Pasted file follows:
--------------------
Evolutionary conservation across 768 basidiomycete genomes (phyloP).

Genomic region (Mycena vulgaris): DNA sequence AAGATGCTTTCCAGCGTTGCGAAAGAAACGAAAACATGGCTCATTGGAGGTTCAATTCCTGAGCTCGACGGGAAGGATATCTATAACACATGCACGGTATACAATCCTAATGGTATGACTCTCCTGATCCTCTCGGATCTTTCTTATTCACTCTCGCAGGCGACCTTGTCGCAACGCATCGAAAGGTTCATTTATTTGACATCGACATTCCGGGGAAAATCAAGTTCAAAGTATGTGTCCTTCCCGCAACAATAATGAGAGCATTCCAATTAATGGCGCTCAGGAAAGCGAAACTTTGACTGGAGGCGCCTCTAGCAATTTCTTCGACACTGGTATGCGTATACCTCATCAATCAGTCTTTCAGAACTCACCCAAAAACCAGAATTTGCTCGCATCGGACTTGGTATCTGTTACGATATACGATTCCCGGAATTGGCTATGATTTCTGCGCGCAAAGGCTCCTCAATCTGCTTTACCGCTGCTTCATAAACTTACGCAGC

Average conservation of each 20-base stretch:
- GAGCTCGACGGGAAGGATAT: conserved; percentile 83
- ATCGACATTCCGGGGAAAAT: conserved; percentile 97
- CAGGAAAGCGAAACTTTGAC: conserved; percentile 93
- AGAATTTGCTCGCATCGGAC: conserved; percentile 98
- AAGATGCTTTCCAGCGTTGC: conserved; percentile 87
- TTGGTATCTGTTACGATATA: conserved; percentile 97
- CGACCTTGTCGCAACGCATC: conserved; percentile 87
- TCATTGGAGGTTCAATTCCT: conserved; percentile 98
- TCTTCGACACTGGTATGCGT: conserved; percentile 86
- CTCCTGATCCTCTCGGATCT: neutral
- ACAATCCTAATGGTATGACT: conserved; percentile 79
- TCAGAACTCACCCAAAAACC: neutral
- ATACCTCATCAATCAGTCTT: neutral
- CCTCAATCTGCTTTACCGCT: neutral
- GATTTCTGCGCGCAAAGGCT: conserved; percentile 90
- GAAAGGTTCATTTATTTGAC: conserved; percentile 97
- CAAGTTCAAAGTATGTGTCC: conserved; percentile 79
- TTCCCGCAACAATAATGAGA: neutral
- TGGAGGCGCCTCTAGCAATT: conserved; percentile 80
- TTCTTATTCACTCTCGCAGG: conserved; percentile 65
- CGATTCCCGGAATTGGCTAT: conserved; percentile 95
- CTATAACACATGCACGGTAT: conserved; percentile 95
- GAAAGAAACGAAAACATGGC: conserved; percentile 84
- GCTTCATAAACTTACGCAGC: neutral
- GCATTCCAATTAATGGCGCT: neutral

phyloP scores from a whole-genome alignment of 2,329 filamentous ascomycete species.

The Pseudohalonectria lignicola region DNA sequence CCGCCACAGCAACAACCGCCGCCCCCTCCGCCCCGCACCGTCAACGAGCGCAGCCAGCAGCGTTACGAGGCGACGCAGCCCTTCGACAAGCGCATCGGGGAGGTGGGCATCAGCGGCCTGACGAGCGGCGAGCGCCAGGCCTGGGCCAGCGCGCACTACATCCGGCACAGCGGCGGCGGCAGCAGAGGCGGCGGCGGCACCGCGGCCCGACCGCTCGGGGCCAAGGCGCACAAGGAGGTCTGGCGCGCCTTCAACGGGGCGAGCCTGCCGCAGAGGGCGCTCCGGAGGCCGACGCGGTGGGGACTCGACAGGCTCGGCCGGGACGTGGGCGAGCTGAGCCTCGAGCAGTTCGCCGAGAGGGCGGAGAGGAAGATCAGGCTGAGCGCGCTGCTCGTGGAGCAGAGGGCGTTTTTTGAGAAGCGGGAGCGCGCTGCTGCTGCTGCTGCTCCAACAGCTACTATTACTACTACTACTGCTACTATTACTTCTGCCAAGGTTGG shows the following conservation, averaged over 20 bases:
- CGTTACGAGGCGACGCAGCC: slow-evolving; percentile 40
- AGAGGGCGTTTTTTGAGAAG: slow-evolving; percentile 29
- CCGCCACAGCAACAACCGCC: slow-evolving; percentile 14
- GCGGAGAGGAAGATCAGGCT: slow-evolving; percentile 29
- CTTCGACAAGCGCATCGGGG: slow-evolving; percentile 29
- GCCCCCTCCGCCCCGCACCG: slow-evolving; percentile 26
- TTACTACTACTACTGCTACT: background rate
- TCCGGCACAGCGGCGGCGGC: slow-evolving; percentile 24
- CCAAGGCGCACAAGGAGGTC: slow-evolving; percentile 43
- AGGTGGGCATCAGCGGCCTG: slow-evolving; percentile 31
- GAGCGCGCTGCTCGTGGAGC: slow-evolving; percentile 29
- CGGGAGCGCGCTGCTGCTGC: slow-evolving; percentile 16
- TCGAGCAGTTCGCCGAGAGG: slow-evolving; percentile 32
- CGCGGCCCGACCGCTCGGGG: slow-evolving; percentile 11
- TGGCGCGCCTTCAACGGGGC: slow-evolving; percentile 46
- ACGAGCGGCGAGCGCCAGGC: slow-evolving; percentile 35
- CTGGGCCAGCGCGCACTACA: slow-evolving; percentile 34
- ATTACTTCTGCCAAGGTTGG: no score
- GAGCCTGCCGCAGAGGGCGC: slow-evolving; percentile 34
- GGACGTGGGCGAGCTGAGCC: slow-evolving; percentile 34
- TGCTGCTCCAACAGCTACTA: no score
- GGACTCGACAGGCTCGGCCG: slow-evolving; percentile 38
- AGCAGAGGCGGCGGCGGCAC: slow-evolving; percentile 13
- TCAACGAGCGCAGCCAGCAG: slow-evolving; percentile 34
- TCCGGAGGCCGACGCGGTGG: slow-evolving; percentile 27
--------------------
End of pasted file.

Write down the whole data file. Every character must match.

Evolutionary conservation across 768 basidiomycete genomes (phyloP).

Genomic region (Mycena vulgaris): DNA sequence AAGATGCTTTCCAGCGTTGCGAAAGAAACGAAAACATGGCTCATTGGAGGTTCAATTCCTGAGCTCGACGGGAAGGATATCTATAACACATGCACGGTATACAATCCTAATGGTATGACTCTCCTGATCCTCTCGGATCTTTCTTATTCACTCTCGCAGGCGACCTTGTCGCAACGCATCGAAAGGTTCATTTATTTGACATCGACATTCCGGGGAAAATCAAGTTCAAAGTATGTGTCCTTCCCGCAACAATAATGAGAGCATTCCAATTAATGGCGCTCAGGAAAGCGAAACTTTGACTGGAGGCGCCTCTAGCAATTTCTTCGACACTGGTATGCGTATACCTCATCAATCAGTCTTTCAGAACTCACCCAAAAACCAGAATTTGCTCGCATCGGACTTGGTATCTGTTACGATATACGATTCCCGGAATTGGCTATGATTTCTGCGCGCAAAGGCTCCTCAATCTGCTTTACCGCTGCTTCATAAACTTACGCAGC

Average conservation of each 20-base stretch:
- GAGCTCGACGGGAAGGATAT: conserved; percentile 83
- ATCGACATTCCGGGGAAAAT: conserved; percentile 97
- CAGGAAAGCGAAACTTTGAC: conserved; percentile 93
- AGAATTTGCTCGCATCGGAC: conserved; percentile 98
- AAGATGCTTTCCAGCGTTGC: conserved; percentile 87
- TTGGTATCTGTTACGATATA: conserved; percentile 97
- CGACCTTGTCGCAACGCATC: conserved; percentile 87
- TCATTGGAGGTTCAATTCCT: conserved; percentile 98
- TCTTCGACACTGGTATGCGT: conserved; percentile 86
- CTCCTGATCCTCTCGGATCT: neutral
- ACAATCCTAATGGTATGACT: conserved; percentile 79
- TCAGAACTCACCCAAAAACC: neutral
- ATACCTCATCAATCAGTCTT: neutral
- CCTCAATCTGCTTTACCGCT: neutral
- GATTTCTGCGCGCAAAGGCT: conserved; percentile 90
- GAAAGGTTCATTTATTTGAC: conserved; percentile 97
- CAAGTTCAAAGTATGTGTCC: conserved; percentile 79
- TTCCCGCAACAATAATGAGA: neutral
- TGGAGGCGCCTCTAGCAATT: conserved; percentile 80
- TTCTTATTCACTCTCGCAGG: conserved; percentile 65
- CGATTCCCGGAATTGGCTAT: conserved; percentile 95
- CTATAACACATGCACGGTAT: conserved; percentile 95
- GAAAGAAACGAAAACATGGC: conserved; percentile 84
- GCTTCATAAACTTACGCAGC: neutral
- GCATTCCAATTAATGGCGCT: neutral

phyloP scores from a whole-genome alignment of 2,329 filamentous ascomycete species.

The Pseudohalonectria lignicola region DNA sequence CCGCCACAGCAACAACCGCCGCCCCCTCCGCCCCGCACCGTCAACGAGCGCAGCCAGCAGCGTTACGAGGCGACGCAGCCCTTCGACAAGCGCATCGGGGAGGTGGGCATCAGCGGCCTGACGAGCGGCGAGCGCCAGGCCTGGGCCAGCGCGCACTACATCCGGCACAGCGGCGGCGGCAGCAGAGGCGGCGGCGGCACCGCGGCCCGACCGCTCGGGGCCAAGGCGCACAAGGAGGTCTGGCGCGCCTTCAACGGGGCGAGCCTGCCGCAGAGGGCGCTCCGGAGGCCGACGCGGTGGGGACTCGACAGGCTCGGCCGGGACGTGGGCGAGCTGAGCCTCGAGCAGTTCGCCGAGAGGGCGGAGAGGAAGATCAGGCTGAGCGCGCTGCTCGTGGAGCAGAGGGCGTTTTTTGAGAAGCGGGAGCGCGCTGCTGCTGCTGCTGCTCCAACAGCTACTATTACTACTACTACTGCTACTATTACTTCTGCCAAGGTTGG shows the following conservation, averaged over 20 bases:
- CGTTACGAGGCGACGCAGCC: slow-evolving; percentile 40
- AGAGGGCGTTTTTTGAGAAG: slow-evolving; percentile 29
- CCGCCACAGCAACAACCGCC: slow-evolving; percentile 14
- GCGGAGAGGAAGATCAGGCT: slow-evolving; percentile 29
- CTTCGACAAGCGCATCGGGG: slow-evolving; percentile 29
- GCCCCCTCCGCCCCGCACCG: slow-evolving; percentile 26
- TTACTACTACTACTGCTACT: background rate
- TCCGGCACAGCGGCGGCGGC: slow-evolving; percentile 24
- CCAAGGCGCACAAGGAGGTC: slow-evolving; percentile 43
- AGGTGGGCATCAGCGGCCTG: slow-evolving; percentile 31
- GAGCGCGCTGCTCGTGGAGC: slow-evolving; percentile 29
- CGGGAGCGCGCTGCTGCTGC: slow-evolving; percentile 16
- TCGAGCAGTTCGCCGAGAGG: slow-evolving; percentile 32
- CGCGGCCCGACCGCTCGGGG: slow-evolving; percentile 11
- TGGCGCGCCTTCAACGGGGC: slow-evolving; percentile 46
- ACGAGCGGCGAGCGCCAGGC: slow-evolving; percentile 35
- CTGGGCCAGCGCGCACTACA: slow-evolving; percentile 34
- ATTACTTCTGCCAAGGTTGG: no score
- GAGCCTGCCGCAGAGGGCGC: slow-evolving; percentile 34
- GGACGTGGGCGAGCTGAGCC: slow-evolving; percentile 34
- TGCTGCTCCAACAGCTACTA: no score
- GGACTCGACAGGCTCGGCCG: slow-evolving; percentile 38
- AGCAGAGGCGGCGGCGGCAC: slow-evolving; percentile 13
- TCAACGAGCGCAGCCAGCAG: slow-evolving; percentile 34
- TCCGGAGGCCGACGCGGTGG: slow-evolving; percentile 27